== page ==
If I say my name, people can’t spell it. If I spell my name, they can’t say it.
My name is a collision. Either the T or the G ran a red-light, and both consonants were driving fast enough that the metal twisted around each other like hesitant tongues. The wreckage is enough to leave everyone confused. Telemarketers, friends, first dates… they all stumble out of the car in a daze. They forget what they were going to ask as they try to make sense of shattered glass and bent fenders. Their words, like so many shocked victims, come out halting and unsure: Ring-con, Raintagen, Rennigan, Rhine-gen, Ring-a-tang?
When I was in kindergarten I told Ms. Honea that I wanted to be famous. When she asked me why, I told her that I was tired of people pronouncing my name wrong. I always thought I was a little young to already be tired of things. At age 10, I considered marriage off-limits because I didn’t want to condemn someone else to my fate. At age 15, I got really into Germany and history and my heritage. At age 20, I broke up with a girl who misspelled my name in a love note. At age 25, I’m considering pen names to make the life of my readers easier. Names, I’m discovering, are a touchy subject.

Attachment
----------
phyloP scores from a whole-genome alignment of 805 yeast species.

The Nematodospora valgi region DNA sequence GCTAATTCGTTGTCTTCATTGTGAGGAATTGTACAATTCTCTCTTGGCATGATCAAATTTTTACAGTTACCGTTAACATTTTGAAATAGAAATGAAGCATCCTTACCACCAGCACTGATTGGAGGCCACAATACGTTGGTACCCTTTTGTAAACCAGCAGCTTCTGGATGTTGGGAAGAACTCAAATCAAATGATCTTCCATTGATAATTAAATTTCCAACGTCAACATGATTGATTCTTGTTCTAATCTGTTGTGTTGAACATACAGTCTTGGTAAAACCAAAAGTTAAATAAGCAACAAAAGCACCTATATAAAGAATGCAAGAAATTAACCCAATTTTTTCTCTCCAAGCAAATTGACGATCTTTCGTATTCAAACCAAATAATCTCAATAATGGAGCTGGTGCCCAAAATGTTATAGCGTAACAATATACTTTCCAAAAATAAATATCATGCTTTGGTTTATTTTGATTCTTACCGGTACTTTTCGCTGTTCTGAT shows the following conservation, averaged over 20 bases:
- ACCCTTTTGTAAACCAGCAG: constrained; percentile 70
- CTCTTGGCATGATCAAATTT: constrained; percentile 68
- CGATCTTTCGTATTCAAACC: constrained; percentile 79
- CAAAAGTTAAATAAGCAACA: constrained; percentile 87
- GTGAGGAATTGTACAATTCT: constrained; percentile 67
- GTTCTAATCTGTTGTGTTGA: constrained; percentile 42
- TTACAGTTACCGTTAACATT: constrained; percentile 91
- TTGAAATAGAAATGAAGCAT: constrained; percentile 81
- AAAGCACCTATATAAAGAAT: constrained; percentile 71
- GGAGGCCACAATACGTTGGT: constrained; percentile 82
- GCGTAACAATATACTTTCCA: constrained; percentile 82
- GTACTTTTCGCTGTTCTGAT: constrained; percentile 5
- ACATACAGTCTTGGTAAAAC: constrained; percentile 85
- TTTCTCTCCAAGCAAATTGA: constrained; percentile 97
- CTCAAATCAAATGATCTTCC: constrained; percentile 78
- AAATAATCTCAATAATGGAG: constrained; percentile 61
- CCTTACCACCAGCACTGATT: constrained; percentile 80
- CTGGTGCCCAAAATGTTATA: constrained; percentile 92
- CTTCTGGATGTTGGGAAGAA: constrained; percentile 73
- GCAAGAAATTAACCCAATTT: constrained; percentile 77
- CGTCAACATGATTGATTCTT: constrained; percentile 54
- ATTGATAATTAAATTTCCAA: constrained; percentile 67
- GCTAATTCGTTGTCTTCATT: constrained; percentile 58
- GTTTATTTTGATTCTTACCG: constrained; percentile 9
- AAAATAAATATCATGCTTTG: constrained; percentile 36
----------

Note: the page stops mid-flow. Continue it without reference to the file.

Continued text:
So now that I’m a teacher, I take names seriously. I scan my roster, practice each name, and beg kids to correct me if I get it wrong. Sometimes, I’ll get students like Anijah or Bekweh or Mamadou… And I’ll say their name wrong. Looking at their faces is like looking in a mirror and I know that pained expression on their face is a practiced one. Sometimes they tell me its okay or that they don’t care how I say it and I put my foot down. Confuscius said that the beginning of wisdom is calling things by their right names… and even though you can measure what I know in teaspoons, I’m still trying to get a little smarter each year.